Where does it hurt?

When we have a pain, we generally have an idea of the cause. When you have dementia, making the link may be more difficult. A carer said his sister was resistant to taking her medication and reluctant to having a flu jab. She had a pain in her side which she thought might be caused/made worse by meds or jabs. The brother noticed her pulling a very heavy trolly up stairs after a shopping trip. The pain was on the same side as the straining to pull up the trolly. The brother was wary of getting into a protracted discussion about cause and effect. He also didn’t want to return to a discussion about his sister getting a new mobile phone. As he put it; “I haven’t got the fight at the moment”.

Avoiding potential problems

A carer said that she found that shop assistants often helped her by saying that an expensive item her mum wanted to buy was currently on-order or out of stock. This avoided an argument about buying something that the daughter considered unnecessary and/or too expensive. In effect the message was not a ‘No’ or ‘Yes’, but ‘Later’. As mum generally moved on and forgot about the item she had wanted, the issue was deflected.

Places to visit

The group had been taking opportunities to get out in the fresh air. Indoor places to visit were more of a problem. Janet said The Carers Centre seemed to have a very good approach to risk management. You can see more on their website, including a video tour of the premises, here. A carer said that Danson House (in Danson Park) did an impressive afternoon tea, photos and information here.

Not getting caught short

Not everyone is keen to talk about toilet troubles. We had a short discussion about incontinence products and free products on prescription – more information is on the NHS website here. Several members spoke positively about Tena products – their website is here.

Queuing to watch TV

What should you do when you want to watch TV in your living room, but the room is full of people and you have to wait for up to an hour to get a seat? If you have dementia with Lewy bodies you may well have recurrent visual hallucinations – this can include seeing people who are not there. Carers can help dispel the confusion, but left alone an individual can have considerable problems coping.

As usual, our members were mutually supportive, full of anecdotes and ideas. In difficult times it is encouraging to meet some of the people have recently “spent 92 million extra hours caring for loved ones with dementia”.

2020 Positivity – 6th October 2020

This week we were being positive about 2020 – and we found much to chat about – from the joy of exercise, saying hello to people when out and about, playing on-line games with others, gardening, walking, to Zoom meetings.

Gyda shared information about Nordic Walking. Lynne was keen to find out more and Chrissie provided more background and encouragement. We have a fit group!

Gyda’s craft this week was creating a mandala. The simple steps led us towards more intricate designs and colour. Our homework will be interesting – come back next week for the technicolour mandalas…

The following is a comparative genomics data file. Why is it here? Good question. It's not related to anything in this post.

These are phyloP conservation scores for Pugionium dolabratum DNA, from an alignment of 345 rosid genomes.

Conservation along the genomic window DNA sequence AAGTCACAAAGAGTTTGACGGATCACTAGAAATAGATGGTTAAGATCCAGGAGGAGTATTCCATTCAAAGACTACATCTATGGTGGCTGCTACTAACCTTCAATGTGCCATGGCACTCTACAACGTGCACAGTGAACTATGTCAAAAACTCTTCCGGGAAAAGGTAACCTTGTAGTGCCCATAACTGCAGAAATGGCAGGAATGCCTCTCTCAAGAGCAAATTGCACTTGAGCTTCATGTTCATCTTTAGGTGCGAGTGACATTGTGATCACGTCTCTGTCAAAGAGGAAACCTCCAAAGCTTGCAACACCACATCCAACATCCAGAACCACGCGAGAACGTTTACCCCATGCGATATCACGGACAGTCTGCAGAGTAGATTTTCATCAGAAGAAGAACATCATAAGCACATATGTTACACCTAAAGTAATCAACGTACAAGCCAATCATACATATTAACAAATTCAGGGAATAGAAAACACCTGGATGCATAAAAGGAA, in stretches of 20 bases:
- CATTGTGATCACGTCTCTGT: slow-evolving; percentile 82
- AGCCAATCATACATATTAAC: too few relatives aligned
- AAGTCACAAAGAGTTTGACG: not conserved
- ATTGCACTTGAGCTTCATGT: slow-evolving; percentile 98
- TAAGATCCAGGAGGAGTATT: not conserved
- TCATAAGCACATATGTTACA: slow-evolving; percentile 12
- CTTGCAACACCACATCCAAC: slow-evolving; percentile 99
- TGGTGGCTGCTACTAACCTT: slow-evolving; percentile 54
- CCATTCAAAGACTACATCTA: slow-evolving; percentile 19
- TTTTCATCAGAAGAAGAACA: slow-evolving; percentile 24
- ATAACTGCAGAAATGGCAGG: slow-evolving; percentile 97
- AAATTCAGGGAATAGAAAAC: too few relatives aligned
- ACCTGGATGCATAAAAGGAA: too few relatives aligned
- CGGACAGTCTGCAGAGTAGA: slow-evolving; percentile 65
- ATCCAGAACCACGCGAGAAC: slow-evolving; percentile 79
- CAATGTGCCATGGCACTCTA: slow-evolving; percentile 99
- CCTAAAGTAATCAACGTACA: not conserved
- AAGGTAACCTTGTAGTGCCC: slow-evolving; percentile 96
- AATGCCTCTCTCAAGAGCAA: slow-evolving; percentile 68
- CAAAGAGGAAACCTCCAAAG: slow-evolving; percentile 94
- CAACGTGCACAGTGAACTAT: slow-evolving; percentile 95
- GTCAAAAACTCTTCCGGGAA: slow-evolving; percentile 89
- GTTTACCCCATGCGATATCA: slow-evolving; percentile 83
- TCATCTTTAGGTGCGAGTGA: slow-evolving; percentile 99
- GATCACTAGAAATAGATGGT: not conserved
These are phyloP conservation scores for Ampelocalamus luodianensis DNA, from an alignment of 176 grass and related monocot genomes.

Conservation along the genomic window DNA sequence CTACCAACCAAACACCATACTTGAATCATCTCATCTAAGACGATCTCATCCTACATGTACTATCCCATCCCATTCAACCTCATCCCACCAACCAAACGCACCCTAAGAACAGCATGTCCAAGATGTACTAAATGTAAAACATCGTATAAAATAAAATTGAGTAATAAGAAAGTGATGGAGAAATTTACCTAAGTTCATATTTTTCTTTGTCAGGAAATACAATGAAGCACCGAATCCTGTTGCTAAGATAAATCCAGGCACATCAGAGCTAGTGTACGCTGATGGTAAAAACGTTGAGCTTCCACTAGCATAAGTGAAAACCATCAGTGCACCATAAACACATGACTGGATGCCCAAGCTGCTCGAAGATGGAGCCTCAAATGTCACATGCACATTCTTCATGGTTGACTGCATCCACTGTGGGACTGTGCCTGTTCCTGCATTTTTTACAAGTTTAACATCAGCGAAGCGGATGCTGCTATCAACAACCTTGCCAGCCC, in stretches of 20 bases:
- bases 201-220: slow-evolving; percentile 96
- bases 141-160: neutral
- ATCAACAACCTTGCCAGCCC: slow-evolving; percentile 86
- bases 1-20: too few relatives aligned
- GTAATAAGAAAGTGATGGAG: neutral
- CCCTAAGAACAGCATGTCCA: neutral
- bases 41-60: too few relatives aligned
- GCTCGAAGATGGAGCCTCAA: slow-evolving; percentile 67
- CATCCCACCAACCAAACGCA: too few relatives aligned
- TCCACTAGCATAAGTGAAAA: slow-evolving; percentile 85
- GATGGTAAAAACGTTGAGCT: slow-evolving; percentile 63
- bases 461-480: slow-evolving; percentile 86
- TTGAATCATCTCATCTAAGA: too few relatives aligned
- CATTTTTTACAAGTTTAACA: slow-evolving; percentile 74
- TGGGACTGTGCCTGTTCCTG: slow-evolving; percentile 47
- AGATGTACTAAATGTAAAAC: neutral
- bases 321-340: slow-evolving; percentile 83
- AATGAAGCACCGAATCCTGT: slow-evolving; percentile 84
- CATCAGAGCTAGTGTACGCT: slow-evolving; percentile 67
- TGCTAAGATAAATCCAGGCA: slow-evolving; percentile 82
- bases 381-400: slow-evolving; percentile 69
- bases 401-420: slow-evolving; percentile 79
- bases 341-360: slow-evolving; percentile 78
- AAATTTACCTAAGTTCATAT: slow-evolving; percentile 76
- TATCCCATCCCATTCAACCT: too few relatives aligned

David told us to: “Think positive, be positive, don’t give in to gloom”:

Everyone was feeling positive, but it was joke time and Pearl was not with us. Would Janet make the grade?

Lucky Janet had a choice of jokes. Here is a short one and a longer one:

Lynne’s quiz was especially difficult, with scores mainly under 5/10. To perk us up, we sang along to “Accentuate the positive” and “Happy talk”. There was plenty of dancing and singing.

Gerry advised us to: “Stay positive”

More singing followed with Tony’s version of “3 little birds”.

Gyda suggested we: “Learn to wait”:

With neighbours calling, appointments etc. some group members slipped away slightly early.

For the remaining Zoomers, we still had to end before part two of Lynne’s quiz due to another overrun. Gerry thought we should go for quiz part 2, but the rest of us needed a cup of tea…

Next week is our Playlist for Life Musical Tea. You may see last year’s Reflections event here and the PfL website is here.

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Myths and Superstitions – 29th September 2020

You may now nominate Reflections as your charity when you buy items on Amazon. Click here for more information. It does not cost you (or the retailer) anything and Reflections will receive 0.5% of what you spend.

We had our fingers crossed for a good session about superstitions. There was a steady stream of people joining us, with a total of “lucky 13”, plus our plucky volunteers. Touch wood no one was stressed by the tricky quiz from Janet covering myths and superstitions from around the world. There was some debate about whether a black cat was lucky or unlucky – we couldn’t agree, so we moved on.

David gave us “Myths and legends”:

Our knowledgable group pointed out that many myths originated with the Egyptians. Oddly, many people are not aware that Egypt is a country in Africa. We had a couple of superstitions from other countries. From Turkey, Gyda informed us a husband will know if his wife is unfaithful, as he will grow horns. Danny told us. in Estonia, it is unlucky to whistle in the house.